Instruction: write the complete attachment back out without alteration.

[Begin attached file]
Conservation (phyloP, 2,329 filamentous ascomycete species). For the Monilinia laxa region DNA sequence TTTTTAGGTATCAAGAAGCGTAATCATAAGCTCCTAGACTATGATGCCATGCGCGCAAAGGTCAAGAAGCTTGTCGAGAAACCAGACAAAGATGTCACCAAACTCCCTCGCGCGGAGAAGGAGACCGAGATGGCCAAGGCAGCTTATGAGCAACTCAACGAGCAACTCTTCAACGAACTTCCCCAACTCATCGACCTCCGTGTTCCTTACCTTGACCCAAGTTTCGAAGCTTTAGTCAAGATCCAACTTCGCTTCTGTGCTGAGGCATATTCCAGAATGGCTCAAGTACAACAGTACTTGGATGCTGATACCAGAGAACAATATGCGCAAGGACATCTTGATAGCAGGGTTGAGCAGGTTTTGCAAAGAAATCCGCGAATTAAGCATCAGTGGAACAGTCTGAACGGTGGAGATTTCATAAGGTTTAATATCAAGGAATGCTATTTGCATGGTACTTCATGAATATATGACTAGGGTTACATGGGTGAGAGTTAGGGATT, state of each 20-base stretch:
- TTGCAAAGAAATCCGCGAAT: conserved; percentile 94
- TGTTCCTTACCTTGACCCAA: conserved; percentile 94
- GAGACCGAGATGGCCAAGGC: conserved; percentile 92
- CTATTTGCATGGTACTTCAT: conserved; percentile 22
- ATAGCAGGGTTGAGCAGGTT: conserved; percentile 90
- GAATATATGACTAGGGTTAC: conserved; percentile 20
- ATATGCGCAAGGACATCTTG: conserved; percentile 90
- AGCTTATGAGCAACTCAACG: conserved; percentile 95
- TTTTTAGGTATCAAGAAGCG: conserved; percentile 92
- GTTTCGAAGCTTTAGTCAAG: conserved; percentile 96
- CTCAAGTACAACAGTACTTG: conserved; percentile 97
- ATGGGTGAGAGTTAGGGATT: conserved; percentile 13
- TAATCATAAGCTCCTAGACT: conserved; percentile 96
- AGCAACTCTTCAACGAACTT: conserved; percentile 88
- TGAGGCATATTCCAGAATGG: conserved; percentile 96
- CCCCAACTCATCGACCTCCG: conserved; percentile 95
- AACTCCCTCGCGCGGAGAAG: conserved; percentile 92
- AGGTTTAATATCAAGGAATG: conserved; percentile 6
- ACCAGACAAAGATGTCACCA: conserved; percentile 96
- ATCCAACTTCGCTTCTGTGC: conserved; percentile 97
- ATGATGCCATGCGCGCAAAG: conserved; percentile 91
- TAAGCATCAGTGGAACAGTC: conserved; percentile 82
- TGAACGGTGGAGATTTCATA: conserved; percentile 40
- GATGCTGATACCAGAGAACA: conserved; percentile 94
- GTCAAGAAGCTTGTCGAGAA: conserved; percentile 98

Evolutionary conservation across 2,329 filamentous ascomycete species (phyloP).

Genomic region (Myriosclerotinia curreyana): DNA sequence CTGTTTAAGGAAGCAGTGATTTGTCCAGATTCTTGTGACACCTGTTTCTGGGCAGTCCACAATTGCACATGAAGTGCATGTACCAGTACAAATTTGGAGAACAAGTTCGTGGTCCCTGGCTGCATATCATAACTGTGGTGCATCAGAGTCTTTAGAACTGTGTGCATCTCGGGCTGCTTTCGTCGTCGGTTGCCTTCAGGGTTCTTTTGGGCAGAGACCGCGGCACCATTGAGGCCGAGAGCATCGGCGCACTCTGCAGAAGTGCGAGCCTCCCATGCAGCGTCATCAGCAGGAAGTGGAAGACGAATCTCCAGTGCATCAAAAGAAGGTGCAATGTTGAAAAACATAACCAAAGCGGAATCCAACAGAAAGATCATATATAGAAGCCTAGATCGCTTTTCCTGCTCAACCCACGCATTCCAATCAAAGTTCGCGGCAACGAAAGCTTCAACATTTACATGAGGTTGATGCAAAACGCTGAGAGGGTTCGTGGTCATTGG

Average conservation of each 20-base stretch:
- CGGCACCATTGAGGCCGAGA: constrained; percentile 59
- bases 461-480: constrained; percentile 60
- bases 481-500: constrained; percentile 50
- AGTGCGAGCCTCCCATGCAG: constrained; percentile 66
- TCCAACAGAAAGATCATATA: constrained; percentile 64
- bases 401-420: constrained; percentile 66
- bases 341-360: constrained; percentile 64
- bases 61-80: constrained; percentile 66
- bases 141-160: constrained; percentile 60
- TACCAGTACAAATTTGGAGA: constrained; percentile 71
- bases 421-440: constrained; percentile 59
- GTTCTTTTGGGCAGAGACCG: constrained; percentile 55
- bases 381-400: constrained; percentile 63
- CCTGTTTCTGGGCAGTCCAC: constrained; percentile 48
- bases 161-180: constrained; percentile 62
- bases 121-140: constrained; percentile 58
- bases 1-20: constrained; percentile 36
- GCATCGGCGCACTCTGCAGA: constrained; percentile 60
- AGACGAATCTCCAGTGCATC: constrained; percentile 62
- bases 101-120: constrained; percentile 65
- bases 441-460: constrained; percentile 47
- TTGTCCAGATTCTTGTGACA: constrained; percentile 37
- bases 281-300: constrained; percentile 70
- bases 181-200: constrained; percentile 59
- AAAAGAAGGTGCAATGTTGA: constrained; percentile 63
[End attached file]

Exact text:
Conservation (phyloP, 2,329 filamentous ascomycete species). For the Monilinia laxa region DNA sequence TTTTTAGGTATCAAGAAGCGTAATCATAAGCTCCTAGACTATGATGCCATGCGCGCAAAGGTCAAGAAGCTTGTCGAGAAACCAGACAAAGATGTCACCAAACTCCCTCGCGCGGAGAAGGAGACCGAGATGGCCAAGGCAGCTTATGAGCAACTCAACGAGCAACTCTTCAACGAACTTCCCCAACTCATCGACCTCCGTGTTCCTTACCTTGACCCAAGTTTCGAAGCTTTAGTCAAGATCCAACTTCGCTTCTGTGCTGAGGCATATTCCAGAATGGCTCAAGTACAACAGTACTTGGATGCTGATACCAGAGAACAATATGCGCAAGGACATCTTGATAGCAGGGTTGAGCAGGTTTTGCAAAGAAATCCGCGAATTAAGCATCAGTGGAACAGTCTGAACGGTGGAGATTTCATAAGGTTTAATATCAAGGAATGCTATTTGCATGGTACTTCATGAATATATGACTAGGGTTACATGGGTGAGAGTTAGGGATT, state of each 20-base stretch:
- TTGCAAAGAAATCCGCGAAT: conserved; percentile 94
- TGTTCCTTACCTTGACCCAA: conserved; percentile 94
- GAGACCGAGATGGCCAAGGC: conserved; percentile 92
- CTATTTGCATGGTACTTCAT: conserved; percentile 22
- ATAGCAGGGTTGAGCAGGTT: conserved; percentile 90
- GAATATATGACTAGGGTTAC: conserved; percentile 20
- ATATGCGCAAGGACATCTTG: conserved; percentile 90
- AGCTTATGAGCAACTCAACG: conserved; percentile 95
- TTTTTAGGTATCAAGAAGCG: conserved; percentile 92
- GTTTCGAAGCTTTAGTCAAG: conserved; percentile 96
- CTCAAGTACAACAGTACTTG: conserved; percentile 97
- ATGGGTGAGAGTTAGGGATT: conserved; percentile 13
- TAATCATAAGCTCCTAGACT: conserved; percentile 96
- AGCAACTCTTCAACGAACTT: conserved; percentile 88
- TGAGGCATATTCCAGAATGG: conserved; percentile 96
- CCCCAACTCATCGACCTCCG: conserved; percentile 95
- AACTCCCTCGCGCGGAGAAG: conserved; percentile 92
- AGGTTTAATATCAAGGAATG: conserved; percentile 6
- ACCAGACAAAGATGTCACCA: conserved; percentile 96
- ATCCAACTTCGCTTCTGTGC: conserved; percentile 97
- ATGATGCCATGCGCGCAAAG: conserved; percentile 91
- TAAGCATCAGTGGAACAGTC: conserved; percentile 82
- TGAACGGTGGAGATTTCATA: conserved; percentile 40
- GATGCTGATACCAGAGAACA: conserved; percentile 94
- GTCAAGAAGCTTGTCGAGAA: conserved; percentile 98

Evolutionary conservation across 2,329 filamentous ascomycete species (phyloP).

Genomic region (Myriosclerotinia curreyana): DNA sequence CTGTTTAAGGAAGCAGTGATTTGTCCAGATTCTTGTGACACCTGTTTCTGGGCAGTCCACAATTGCACATGAAGTGCATGTACCAGTACAAATTTGGAGAACAAGTTCGTGGTCCCTGGCTGCATATCATAACTGTGGTGCATCAGAGTCTTTAGAACTGTGTGCATCTCGGGCTGCTTTCGTCGTCGGTTGCCTTCAGGGTTCTTTTGGGCAGAGACCGCGGCACCATTGAGGCCGAGAGCATCGGCGCACTCTGCAGAAGTGCGAGCCTCCCATGCAGCGTCATCAGCAGGAAGTGGAAGACGAATCTCCAGTGCATCAAAAGAAGGTGCAATGTTGAAAAACATAACCAAAGCGGAATCCAACAGAAAGATCATATATAGAAGCCTAGATCGCTTTTCCTGCTCAACCCACGCATTCCAATCAAAGTTCGCGGCAACGAAAGCTTCAACATTTACATGAGGTTGATGCAAAACGCTGAGAGGGTTCGTGGTCATTGG

Average conservation of each 20-base stretch:
- CGGCACCATTGAGGCCGAGA: constrained; percentile 59
- bases 461-480: constrained; percentile 60
- bases 481-500: constrained; percentile 50
- AGTGCGAGCCTCCCATGCAG: constrained; percentile 66
- TCCAACAGAAAGATCATATA: constrained; percentile 64
- bases 401-420: constrained; percentile 66
- bases 341-360: constrained; percentile 64
- bases 61-80: constrained; percentile 66
- bases 141-160: constrained; percentile 60
- TACCAGTACAAATTTGGAGA: constrained; percentile 71
- bases 421-440: constrained; percentile 59
- GTTCTTTTGGGCAGAGACCG: constrained; percentile 55
- bases 381-400: constrained; percentile 63
- CCTGTTTCTGGGCAGTCCAC: constrained; percentile 48
- bases 161-180: constrained; percentile 62
- bases 121-140: constrained; percentile 58
- bases 1-20: constrained; percentile 36
- GCATCGGCGCACTCTGCAGA: constrained; percentile 60
- AGACGAATCTCCAGTGCATC: constrained; percentile 62
- bases 101-120: constrained; percentile 65
- bases 441-460: constrained; percentile 47
- TTGTCCAGATTCTTGTGACA: constrained; percentile 37
- bases 281-300: constrained; percentile 70
- bases 181-200: constrained; percentile 59
- AAAAGAAGGTGCAATGTTGA: constrained; percentile 63